Let’s face the fact that until September of 2015 the EPA provided what amounted to an open book test when it came to emissions testing. Vehicles were tested under only specific conditions and when hooked up to particular machinery, which means any company that could create a device that would turn on all the emissions control systems during testing but turn them off once the testing was over could actually pass these tests and not have any worry about being caught. This seemed to be the thought if Volkswagen until their vehicles were tested and found to be failing on the road, which has now cost them nearly $20 billion.
In recent news, Volkswagen might not be the only company to have cheating devices in their vehicles. It appears FCA may be in the same boat in this regard because some of their vehicles which are powered by the 3.0-liter turbodiesel V6 engine have been found to exhibit higher than allowable emissions except under testing. This could be the same story all over again, but with another company when it comes to emissions and FCA. The finding of these emissions issues comes as a result of the changes implemented by the EPA after the VW scandal was discovered.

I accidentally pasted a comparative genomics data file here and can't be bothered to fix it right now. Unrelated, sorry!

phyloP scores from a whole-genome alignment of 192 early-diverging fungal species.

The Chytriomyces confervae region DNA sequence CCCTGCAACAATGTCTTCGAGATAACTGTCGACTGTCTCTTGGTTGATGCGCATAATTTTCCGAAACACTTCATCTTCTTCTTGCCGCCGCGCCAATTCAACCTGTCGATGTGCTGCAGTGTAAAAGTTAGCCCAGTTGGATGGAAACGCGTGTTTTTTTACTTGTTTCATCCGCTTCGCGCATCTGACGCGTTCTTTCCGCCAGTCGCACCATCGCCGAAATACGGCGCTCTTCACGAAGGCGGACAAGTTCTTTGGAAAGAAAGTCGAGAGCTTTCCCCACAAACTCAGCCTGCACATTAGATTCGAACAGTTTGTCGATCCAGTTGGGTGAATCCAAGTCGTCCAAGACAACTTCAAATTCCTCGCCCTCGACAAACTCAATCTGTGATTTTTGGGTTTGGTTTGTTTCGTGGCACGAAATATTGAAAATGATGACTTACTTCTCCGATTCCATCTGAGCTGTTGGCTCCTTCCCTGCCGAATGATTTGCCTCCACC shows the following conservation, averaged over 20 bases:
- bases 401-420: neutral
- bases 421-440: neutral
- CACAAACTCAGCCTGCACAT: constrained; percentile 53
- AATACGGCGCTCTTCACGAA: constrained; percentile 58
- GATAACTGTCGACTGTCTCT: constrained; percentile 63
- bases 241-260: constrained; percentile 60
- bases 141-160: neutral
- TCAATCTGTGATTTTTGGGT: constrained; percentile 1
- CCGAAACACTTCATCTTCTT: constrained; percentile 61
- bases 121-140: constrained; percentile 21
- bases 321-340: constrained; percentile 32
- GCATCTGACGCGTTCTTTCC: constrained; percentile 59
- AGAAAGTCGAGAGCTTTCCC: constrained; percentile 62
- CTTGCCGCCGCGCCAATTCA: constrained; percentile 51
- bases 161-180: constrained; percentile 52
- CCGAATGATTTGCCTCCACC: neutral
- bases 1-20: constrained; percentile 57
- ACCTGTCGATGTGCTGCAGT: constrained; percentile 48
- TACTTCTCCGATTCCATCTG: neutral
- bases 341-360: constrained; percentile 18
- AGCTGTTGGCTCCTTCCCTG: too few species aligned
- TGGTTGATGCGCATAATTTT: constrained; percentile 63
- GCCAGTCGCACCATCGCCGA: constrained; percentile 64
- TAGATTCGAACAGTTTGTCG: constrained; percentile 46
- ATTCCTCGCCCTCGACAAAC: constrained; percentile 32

So far these emissions issues are related to the 2014-2016 models of the Jeep Grand Cherokee and Dodge Ram 1500 models that have this engine installed. This problem doesn’t’ affect the Ram heavy duty lineup and there hasn’t been any concrete charges filed yet, but FCA will have to work to make sure they are able to explain exactly what the devices in their vehicles are for considering these models all passed on the testing machinery but have added emissions when undergoing normal driving conditions on the road.
The problem with these vehicles is the fact that FCA didn’t disclose the presence of auxiliary emissions control devices to the EPA when it applied for the certificates of conformity. This was a disclosure that FCA knew was mandatory and should have been communicated to make sure the EPA was aware of all software and hardware present inside the vehicles before being tested. This failure to disclose the information is a violation of some of the most important provisions of the Clean Air Act and put FCA in violation of the Act as well as CARB and EPA guidelines.
So far we don’t know the exact amount of additional emissions that are being put into the atmosphere, but there are at least eight undisclosed pieces of software in these affected vehicles. These items are all capable of altering how the vehicle emits air pollution. Now it’s up to FCA to convince the EPA that these software items are not defeat devices and are not meant to alter the amount of NOx being emitted to the atmosphere. Right now you can still buy these vehicles from an FCA dealership because this is a Notice of Violation and not a full-fledged scandal, but you should continue to stay alert as to what may come from this news.